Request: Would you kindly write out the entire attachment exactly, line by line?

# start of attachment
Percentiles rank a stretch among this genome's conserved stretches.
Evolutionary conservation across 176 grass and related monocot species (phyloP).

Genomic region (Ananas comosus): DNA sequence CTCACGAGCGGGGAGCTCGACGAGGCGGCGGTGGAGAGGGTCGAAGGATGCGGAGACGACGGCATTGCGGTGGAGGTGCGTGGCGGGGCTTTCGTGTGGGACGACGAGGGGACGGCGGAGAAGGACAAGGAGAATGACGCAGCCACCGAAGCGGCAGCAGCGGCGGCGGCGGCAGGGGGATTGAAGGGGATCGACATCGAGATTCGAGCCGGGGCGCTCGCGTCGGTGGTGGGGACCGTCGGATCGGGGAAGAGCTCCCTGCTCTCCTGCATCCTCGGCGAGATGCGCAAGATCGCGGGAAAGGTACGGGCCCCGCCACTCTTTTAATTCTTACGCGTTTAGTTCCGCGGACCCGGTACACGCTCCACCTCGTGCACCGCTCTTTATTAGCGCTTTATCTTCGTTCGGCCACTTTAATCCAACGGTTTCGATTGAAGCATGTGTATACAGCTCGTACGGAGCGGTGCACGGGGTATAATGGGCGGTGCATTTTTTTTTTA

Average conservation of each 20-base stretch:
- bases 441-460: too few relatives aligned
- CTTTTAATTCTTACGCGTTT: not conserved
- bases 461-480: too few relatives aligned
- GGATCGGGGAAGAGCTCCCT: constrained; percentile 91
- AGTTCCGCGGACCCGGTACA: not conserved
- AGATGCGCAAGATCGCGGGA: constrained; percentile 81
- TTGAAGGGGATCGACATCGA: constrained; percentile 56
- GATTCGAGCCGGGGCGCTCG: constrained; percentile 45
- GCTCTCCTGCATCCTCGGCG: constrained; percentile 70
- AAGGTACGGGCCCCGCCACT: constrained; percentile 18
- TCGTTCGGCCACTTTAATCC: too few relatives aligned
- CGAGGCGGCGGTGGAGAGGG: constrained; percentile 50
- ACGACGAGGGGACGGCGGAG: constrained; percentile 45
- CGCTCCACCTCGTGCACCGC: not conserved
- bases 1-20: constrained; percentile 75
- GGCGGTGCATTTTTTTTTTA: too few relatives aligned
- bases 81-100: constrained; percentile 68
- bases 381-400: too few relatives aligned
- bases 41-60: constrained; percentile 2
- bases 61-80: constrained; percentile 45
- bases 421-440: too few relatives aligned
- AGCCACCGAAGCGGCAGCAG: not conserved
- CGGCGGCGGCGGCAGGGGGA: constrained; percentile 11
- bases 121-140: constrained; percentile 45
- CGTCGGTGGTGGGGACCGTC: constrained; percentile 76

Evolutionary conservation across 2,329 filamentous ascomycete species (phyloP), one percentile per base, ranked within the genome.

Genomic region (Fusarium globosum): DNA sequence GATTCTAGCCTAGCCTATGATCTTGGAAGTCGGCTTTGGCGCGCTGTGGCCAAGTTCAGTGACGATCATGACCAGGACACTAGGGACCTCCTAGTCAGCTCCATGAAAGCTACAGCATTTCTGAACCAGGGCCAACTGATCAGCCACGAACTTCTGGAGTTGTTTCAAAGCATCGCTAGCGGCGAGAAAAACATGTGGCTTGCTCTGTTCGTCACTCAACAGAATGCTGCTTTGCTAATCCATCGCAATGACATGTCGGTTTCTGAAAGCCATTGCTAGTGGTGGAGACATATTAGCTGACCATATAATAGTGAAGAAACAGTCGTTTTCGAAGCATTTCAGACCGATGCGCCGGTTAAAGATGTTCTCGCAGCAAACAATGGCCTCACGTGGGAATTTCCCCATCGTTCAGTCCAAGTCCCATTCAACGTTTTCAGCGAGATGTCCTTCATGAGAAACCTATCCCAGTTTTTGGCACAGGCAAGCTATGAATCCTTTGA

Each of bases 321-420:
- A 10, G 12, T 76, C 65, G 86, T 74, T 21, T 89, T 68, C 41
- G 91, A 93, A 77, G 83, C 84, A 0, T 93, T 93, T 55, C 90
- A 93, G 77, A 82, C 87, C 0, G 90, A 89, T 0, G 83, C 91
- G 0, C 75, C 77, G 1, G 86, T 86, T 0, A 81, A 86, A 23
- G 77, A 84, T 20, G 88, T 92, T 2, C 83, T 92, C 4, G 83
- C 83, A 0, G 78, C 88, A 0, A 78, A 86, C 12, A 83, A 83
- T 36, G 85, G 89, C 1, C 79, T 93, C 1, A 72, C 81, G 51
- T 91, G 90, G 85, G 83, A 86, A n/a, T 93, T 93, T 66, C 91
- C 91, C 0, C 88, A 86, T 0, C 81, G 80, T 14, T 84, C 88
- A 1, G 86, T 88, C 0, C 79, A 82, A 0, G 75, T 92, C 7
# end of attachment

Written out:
Percentiles rank a stretch among this genome's conserved stretches.
Evolutionary conservation across 176 grass and related monocot species (phyloP).

Genomic region (Ananas comosus): DNA sequence CTCACGAGCGGGGAGCTCGACGAGGCGGCGGTGGAGAGGGTCGAAGGATGCGGAGACGACGGCATTGCGGTGGAGGTGCGTGGCGGGGCTTTCGTGTGGGACGACGAGGGGACGGCGGAGAAGGACAAGGAGAATGACGCAGCCACCGAAGCGGCAGCAGCGGCGGCGGCGGCAGGGGGATTGAAGGGGATCGACATCGAGATTCGAGCCGGGGCGCTCGCGTCGGTGGTGGGGACCGTCGGATCGGGGAAGAGCTCCCTGCTCTCCTGCATCCTCGGCGAGATGCGCAAGATCGCGGGAAAGGTACGGGCCCCGCCACTCTTTTAATTCTTACGCGTTTAGTTCCGCGGACCCGGTACACGCTCCACCTCGTGCACCGCTCTTTATTAGCGCTTTATCTTCGTTCGGCCACTTTAATCCAACGGTTTCGATTGAAGCATGTGTATACAGCTCGTACGGAGCGGTGCACGGGGTATAATGGGCGGTGCATTTTTTTTTTA

Average conservation of each 20-base stretch:
- bases 441-460: too few relatives aligned
- CTTTTAATTCTTACGCGTTT: not conserved
- bases 461-480: too few relatives aligned
- GGATCGGGGAAGAGCTCCCT: constrained; percentile 91
- AGTTCCGCGGACCCGGTACA: not conserved
- AGATGCGCAAGATCGCGGGA: constrained; percentile 81
- TTGAAGGGGATCGACATCGA: constrained; percentile 56
- GATTCGAGCCGGGGCGCTCG: constrained; percentile 45
- GCTCTCCTGCATCCTCGGCG: constrained; percentile 70
- AAGGTACGGGCCCCGCCACT: constrained; percentile 18
- TCGTTCGGCCACTTTAATCC: too few relatives aligned
- CGAGGCGGCGGTGGAGAGGG: constrained; percentile 50
- ACGACGAGGGGACGGCGGAG: constrained; percentile 45
- CGCTCCACCTCGTGCACCGC: not conserved
- bases 1-20: constrained; percentile 75
- GGCGGTGCATTTTTTTTTTA: too few relatives aligned
- bases 81-100: constrained; percentile 68
- bases 381-400: too few relatives aligned
- bases 41-60: constrained; percentile 2
- bases 61-80: constrained; percentile 45
- bases 421-440: too few relatives aligned
- AGCCACCGAAGCGGCAGCAG: not conserved
- CGGCGGCGGCGGCAGGGGGA: constrained; percentile 11
- bases 121-140: constrained; percentile 45
- CGTCGGTGGTGGGGACCGTC: constrained; percentile 76

Evolutionary conservation across 2,329 filamentous ascomycete species (phyloP), one percentile per base, ranked within the genome.

Genomic region (Fusarium globosum): DNA sequence GATTCTAGCCTAGCCTATGATCTTGGAAGTCGGCTTTGGCGCGCTGTGGCCAAGTTCAGTGACGATCATGACCAGGACACTAGGGACCTCCTAGTCAGCTCCATGAAAGCTACAGCATTTCTGAACCAGGGCCAACTGATCAGCCACGAACTTCTGGAGTTGTTTCAAAGCATCGCTAGCGGCGAGAAAAACATGTGGCTTGCTCTGTTCGTCACTCAACAGAATGCTGCTTTGCTAATCCATCGCAATGACATGTCGGTTTCTGAAAGCCATTGCTAGTGGTGGAGACATATTAGCTGACCATATAATAGTGAAGAAACAGTCGTTTTCGAAGCATTTCAGACCGATGCGCCGGTTAAAGATGTTCTCGCAGCAAACAATGGCCTCACGTGGGAATTTCCCCATCGTTCAGTCCAAGTCCCATTCAACGTTTTCAGCGAGATGTCCTTCATGAGAAACCTATCCCAGTTTTTGGCACAGGCAAGCTATGAATCCTTTGA

Each of bases 321-420:
- A 10, G 12, T 76, C 65, G 86, T 74, T 21, T 89, T 68, C 41
- G 91, A 93, A 77, G 83, C 84, A 0, T 93, T 93, T 55, C 90
- A 93, G 77, A 82, C 87, C 0, G 90, A 89, T 0, G 83, C 91
- G 0, C 75, C 77, G 1, G 86, T 86, T 0, A 81, A 86, A 23
- G 77, A 84, T 20, G 88, T 92, T 2, C 83, T 92, C 4, G 83
- C 83, A 0, G 78, C 88, A 0, A 78, A 86, C 12, A 83, A 83
- T 36, G 85, G 89, C 1, C 79, T 93, C 1, A 72, C 81, G 51
- T 91, G 90, G 85, G 83, A 86, A n/a, T 93, T 93, T 66, C 91
- C 91, C 0, C 88, A 86, T 0, C 81, G 80, T 14, T 84, C 88
- A 1, G 86, T 88, C 0, C 79, A 82, A 0, G 75, T 92, C 7